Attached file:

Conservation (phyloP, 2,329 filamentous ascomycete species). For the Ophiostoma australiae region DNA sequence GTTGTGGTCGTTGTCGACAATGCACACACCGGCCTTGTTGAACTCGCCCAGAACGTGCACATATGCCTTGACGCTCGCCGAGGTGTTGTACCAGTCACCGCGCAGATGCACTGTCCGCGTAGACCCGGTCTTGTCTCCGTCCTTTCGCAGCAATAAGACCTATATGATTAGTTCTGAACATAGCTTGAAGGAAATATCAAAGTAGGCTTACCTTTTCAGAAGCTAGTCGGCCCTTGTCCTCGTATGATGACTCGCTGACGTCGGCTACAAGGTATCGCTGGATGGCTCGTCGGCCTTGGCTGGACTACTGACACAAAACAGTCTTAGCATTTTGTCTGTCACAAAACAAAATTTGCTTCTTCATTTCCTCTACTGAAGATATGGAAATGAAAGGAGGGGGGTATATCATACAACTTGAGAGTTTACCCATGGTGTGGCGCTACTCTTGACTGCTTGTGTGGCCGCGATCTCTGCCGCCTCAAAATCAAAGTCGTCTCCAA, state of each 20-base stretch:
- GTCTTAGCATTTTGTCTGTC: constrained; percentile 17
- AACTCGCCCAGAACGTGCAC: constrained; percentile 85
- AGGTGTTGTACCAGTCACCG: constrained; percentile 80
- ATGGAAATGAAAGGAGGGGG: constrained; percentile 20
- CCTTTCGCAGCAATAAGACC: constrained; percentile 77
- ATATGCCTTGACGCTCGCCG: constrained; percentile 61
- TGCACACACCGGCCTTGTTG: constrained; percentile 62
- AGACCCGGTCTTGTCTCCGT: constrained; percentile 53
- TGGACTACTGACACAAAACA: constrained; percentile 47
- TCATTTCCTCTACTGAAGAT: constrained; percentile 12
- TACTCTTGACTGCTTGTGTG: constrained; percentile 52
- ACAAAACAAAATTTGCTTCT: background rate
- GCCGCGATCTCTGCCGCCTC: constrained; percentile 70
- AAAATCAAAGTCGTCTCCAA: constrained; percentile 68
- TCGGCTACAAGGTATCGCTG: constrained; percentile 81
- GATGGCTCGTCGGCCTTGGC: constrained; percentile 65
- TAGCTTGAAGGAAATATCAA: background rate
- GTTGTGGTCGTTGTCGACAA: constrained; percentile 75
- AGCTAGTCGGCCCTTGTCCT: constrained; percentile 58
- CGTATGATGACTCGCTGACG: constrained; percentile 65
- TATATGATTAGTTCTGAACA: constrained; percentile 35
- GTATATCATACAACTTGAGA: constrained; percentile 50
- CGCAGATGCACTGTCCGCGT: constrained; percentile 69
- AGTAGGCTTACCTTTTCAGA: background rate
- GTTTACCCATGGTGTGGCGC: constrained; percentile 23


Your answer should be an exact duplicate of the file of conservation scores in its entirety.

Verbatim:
Conservation (phyloP, 2,329 filamentous ascomycete species). For the Ophiostoma australiae region DNA sequence GTTGTGGTCGTTGTCGACAATGCACACACCGGCCTTGTTGAACTCGCCCAGAACGTGCACATATGCCTTGACGCTCGCCGAGGTGTTGTACCAGTCACCGCGCAGATGCACTGTCCGCGTAGACCCGGTCTTGTCTCCGTCCTTTCGCAGCAATAAGACCTATATGATTAGTTCTGAACATAGCTTGAAGGAAATATCAAAGTAGGCTTACCTTTTCAGAAGCTAGTCGGCCCTTGTCCTCGTATGATGACTCGCTGACGTCGGCTACAAGGTATCGCTGGATGGCTCGTCGGCCTTGGCTGGACTACTGACACAAAACAGTCTTAGCATTTTGTCTGTCACAAAACAAAATTTGCTTCTTCATTTCCTCTACTGAAGATATGGAAATGAAAGGAGGGGGGTATATCATACAACTTGAGAGTTTACCCATGGTGTGGCGCTACTCTTGACTGCTTGTGTGGCCGCGATCTCTGCCGCCTCAAAATCAAAGTCGTCTCCAA, state of each 20-base stretch:
- GTCTTAGCATTTTGTCTGTC: constrained; percentile 17
- AACTCGCCCAGAACGTGCAC: constrained; percentile 85
- AGGTGTTGTACCAGTCACCG: constrained; percentile 80
- ATGGAAATGAAAGGAGGGGG: constrained; percentile 20
- CCTTTCGCAGCAATAAGACC: constrained; percentile 77
- ATATGCCTTGACGCTCGCCG: constrained; percentile 61
- TGCACACACCGGCCTTGTTG: constrained; percentile 62
- AGACCCGGTCTTGTCTCCGT: constrained; percentile 53
- TGGACTACTGACACAAAACA: constrained; percentile 47
- TCATTTCCTCTACTGAAGAT: constrained; percentile 12
- TACTCTTGACTGCTTGTGTG: constrained; percentile 52
- ACAAAACAAAATTTGCTTCT: background rate
- GCCGCGATCTCTGCCGCCTC: constrained; percentile 70
- AAAATCAAAGTCGTCTCCAA: constrained; percentile 68
- TCGGCTACAAGGTATCGCTG: constrained; percentile 81
- GATGGCTCGTCGGCCTTGGC: constrained; percentile 65
- TAGCTTGAAGGAAATATCAA: background rate
- GTTGTGGTCGTTGTCGACAA: constrained; percentile 75
- AGCTAGTCGGCCCTTGTCCT: constrained; percentile 58
- CGTATGATGACTCGCTGACG: constrained; percentile 65
- TATATGATTAGTTCTGAACA: constrained; percentile 35
- GTATATCATACAACTTGAGA: constrained; percentile 50
- CGCAGATGCACTGTCCGCGT: constrained; percentile 69
- AGTAGGCTTACCTTTTCAGA: background rate
- GTTTACCCATGGTGTGGCGC: constrained; percentile 23